Those of you who follow this blog, know about my on-going struggle regarding my dressage future. An incident based on misunderstandings happened about two weeks ago which forced me to make a decision.
Yes, I've been wishy-washy about dressage riding ever since Gailey could no longer be shown. One minute I was quitting, the next I was going to buy a new horse, the next I was leasing a schoolmaster. I wanted to give it up, but I didn't. Partially because it's what I've always done. Partially because I've left so many goals unearned.
I'd been half-leasing the schoolmaster since September. For various reasons--some of my own creation and some out of my control--I rarely rode him more than once a week. In December, I informed my trainer and the owner that I would not be leasing him any longer if I couldn't find a way to ride more often. They both convinced me to stick with it. A month later a friend of mine started half-leasing the horse with me. That caused an interesting problem. Along with her half-lease and mine, another person was also riding the horse one day a week in lessons. That didn't leave any leeway if I couldn't ride on my three assigned days. I asked the owner for a swing day by taking priority over the person who rode in a lesson once a week. She has another horse anyway, so she was just riding him to learn the upper-level movements.
At this same time, the person who was half-leasing wanted to full lease the horse. The person riding one day a week didn't want to give up their day. Based on a few conversations, I believed the owner was going to allow the other rider to full lease the horse. Without going into details, it all culminated in many of us jumping to conclusions and making assumptions that may not have been accurate. So I gave up the horse and my lessons. I was a little upset at all involved.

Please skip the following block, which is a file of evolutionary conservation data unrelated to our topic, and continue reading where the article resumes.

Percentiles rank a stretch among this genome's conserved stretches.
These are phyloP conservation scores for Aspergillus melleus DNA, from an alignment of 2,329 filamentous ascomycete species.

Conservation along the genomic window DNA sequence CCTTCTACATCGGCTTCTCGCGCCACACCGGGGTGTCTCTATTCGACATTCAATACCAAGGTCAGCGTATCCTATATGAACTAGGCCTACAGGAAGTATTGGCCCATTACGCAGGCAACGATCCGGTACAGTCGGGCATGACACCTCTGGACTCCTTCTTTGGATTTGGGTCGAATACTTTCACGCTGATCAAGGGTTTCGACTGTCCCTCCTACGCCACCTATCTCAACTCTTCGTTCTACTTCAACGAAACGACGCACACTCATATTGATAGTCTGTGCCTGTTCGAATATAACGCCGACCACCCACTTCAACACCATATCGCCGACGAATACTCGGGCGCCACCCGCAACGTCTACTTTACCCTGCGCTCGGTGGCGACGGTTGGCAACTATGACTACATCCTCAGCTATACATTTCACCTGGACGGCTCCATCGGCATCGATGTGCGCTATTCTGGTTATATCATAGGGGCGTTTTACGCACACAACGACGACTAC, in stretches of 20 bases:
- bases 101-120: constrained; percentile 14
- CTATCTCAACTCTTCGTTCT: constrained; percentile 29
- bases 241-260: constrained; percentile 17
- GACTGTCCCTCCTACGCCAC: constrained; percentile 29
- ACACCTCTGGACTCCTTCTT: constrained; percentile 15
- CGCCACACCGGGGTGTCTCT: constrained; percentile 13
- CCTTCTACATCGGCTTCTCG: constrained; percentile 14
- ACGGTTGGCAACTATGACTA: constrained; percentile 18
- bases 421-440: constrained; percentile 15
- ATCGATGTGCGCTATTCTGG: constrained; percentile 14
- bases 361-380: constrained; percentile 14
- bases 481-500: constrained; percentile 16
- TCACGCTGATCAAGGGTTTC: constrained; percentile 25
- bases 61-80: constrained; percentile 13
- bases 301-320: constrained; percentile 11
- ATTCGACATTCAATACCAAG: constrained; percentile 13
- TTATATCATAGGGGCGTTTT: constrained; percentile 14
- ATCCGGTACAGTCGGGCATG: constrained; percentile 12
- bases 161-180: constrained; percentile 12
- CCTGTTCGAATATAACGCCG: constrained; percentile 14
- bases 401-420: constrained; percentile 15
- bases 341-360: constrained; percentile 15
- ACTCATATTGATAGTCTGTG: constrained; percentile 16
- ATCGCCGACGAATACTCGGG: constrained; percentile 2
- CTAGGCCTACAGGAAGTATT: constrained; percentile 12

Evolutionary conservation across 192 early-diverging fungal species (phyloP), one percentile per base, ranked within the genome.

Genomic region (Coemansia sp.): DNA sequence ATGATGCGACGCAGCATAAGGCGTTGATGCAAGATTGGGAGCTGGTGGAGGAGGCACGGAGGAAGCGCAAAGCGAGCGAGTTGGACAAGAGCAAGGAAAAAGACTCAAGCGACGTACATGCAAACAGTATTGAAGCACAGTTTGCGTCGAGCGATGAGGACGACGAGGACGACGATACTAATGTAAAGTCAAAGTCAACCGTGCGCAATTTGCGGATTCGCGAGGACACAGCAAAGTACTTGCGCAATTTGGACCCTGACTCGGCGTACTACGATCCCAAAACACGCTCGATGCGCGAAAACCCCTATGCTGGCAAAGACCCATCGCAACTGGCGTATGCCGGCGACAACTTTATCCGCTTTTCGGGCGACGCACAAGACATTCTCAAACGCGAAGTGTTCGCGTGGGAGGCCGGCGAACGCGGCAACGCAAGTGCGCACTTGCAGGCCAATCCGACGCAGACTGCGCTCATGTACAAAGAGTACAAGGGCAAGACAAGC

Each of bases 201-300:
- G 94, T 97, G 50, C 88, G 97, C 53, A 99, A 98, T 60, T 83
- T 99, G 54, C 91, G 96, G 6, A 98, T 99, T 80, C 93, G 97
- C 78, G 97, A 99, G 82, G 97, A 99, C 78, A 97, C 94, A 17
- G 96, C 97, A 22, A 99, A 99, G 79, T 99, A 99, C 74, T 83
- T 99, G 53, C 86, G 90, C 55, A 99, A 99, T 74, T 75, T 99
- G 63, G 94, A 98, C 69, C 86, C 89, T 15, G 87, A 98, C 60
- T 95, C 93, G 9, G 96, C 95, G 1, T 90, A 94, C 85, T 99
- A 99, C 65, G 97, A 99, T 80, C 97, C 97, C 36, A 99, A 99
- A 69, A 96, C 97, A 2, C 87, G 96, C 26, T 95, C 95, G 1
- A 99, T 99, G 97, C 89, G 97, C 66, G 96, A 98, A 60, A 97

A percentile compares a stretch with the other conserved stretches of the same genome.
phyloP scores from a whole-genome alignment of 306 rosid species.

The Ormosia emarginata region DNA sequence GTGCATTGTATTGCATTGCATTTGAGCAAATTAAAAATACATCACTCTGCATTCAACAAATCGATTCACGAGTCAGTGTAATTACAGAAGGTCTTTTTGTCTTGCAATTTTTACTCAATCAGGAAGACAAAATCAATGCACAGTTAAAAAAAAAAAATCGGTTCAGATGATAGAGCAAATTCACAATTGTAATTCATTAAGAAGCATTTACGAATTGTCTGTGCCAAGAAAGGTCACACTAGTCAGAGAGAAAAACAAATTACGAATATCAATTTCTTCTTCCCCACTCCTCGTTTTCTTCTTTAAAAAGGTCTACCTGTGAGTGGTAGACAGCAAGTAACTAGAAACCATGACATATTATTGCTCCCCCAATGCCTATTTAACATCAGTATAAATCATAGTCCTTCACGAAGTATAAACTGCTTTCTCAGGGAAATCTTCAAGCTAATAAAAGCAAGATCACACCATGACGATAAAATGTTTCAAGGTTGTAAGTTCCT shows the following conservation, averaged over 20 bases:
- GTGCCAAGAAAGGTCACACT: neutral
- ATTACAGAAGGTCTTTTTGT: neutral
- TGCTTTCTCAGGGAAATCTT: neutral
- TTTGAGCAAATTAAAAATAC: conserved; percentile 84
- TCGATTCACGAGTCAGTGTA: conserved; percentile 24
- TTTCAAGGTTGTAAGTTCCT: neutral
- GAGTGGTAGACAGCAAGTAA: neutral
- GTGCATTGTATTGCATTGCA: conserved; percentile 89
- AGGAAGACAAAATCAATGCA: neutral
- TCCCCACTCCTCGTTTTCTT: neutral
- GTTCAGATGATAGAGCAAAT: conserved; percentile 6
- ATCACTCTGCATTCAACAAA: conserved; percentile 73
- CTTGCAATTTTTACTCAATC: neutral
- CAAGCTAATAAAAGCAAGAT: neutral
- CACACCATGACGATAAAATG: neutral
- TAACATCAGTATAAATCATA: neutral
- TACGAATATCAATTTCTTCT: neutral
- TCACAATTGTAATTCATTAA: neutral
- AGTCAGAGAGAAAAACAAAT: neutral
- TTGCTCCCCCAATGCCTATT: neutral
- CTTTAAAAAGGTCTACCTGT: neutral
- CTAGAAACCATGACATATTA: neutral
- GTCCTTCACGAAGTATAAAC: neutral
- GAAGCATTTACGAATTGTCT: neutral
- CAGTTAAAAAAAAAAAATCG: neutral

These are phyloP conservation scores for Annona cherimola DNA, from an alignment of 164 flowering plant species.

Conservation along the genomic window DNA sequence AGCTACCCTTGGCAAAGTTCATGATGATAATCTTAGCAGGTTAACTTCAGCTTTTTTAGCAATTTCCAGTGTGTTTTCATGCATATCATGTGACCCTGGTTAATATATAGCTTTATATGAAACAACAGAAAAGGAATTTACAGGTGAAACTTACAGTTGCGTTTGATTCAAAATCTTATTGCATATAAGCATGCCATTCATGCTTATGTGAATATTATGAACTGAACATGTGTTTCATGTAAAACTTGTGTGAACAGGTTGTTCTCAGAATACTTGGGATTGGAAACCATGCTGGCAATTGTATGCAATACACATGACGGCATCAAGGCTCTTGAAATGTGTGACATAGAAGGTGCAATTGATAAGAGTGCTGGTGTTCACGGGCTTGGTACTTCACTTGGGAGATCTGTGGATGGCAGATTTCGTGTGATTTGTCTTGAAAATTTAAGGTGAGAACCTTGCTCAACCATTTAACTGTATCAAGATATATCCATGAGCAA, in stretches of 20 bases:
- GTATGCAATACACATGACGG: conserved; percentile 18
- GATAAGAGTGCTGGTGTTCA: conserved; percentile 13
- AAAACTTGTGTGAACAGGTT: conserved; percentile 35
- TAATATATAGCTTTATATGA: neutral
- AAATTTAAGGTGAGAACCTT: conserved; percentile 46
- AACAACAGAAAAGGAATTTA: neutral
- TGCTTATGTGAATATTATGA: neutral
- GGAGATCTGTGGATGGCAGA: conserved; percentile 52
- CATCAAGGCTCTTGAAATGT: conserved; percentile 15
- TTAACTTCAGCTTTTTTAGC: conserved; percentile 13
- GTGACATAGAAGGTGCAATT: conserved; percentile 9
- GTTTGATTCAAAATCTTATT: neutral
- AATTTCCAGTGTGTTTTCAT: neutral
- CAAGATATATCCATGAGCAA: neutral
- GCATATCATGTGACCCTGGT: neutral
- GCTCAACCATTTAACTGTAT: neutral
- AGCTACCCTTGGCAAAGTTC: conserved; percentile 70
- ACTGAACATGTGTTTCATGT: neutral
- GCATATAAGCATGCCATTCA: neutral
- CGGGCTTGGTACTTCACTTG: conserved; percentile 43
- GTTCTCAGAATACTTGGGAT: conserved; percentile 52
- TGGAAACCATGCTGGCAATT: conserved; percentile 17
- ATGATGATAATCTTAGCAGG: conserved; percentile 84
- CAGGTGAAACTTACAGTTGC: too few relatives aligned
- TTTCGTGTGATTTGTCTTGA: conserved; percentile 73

The horse's owner realized she might have given me the wrong impression and offered to work with me on the lease. The trainer wanted me to keep taking lessons. I realized I'd jumped to conclusions which weren't exactly accurate. But for once, I'd made up my mind. I stuck with my decision, and I told them so. While they were both sorry to see me go, I hope they understood.
Once I'd made the final decision to give up lessons and the lease, I experienced some feelings of grief, though not as intense as I'd expected. I've been taking dressage lessons without a break since 1984. I've had a showable horse since that date also. It's strange not to go to the barn after work or feel guilty because I didn't go to the barn. I now have very little in common with my dressage friends, and the majority of my friends I met through dressage. For years, dressage was where I spent my time, energy, and money.
Now I'm not doing that. Part of me is sad.
Part of me is liberated. I'm free to go home after work, putter in the yard, spend money on clothes, take the $500 a month I was spending on the lease and lessons and pay off some bills, spend more time writing novels, and make friends who aren't in the dressage world.
So while it's the end of an era, it's the beginning of a new one--one that will always have horses in it in some form or the other, but perhaps not as high of a priority as before.
I'm not totally closing the door to dressage riding and showing, but I don't see it in my future at this time. This year will be my year of spreading my wings and concentrating on other aspects of my life. While I'm a little forlorn, I'm also excited about the possibilities.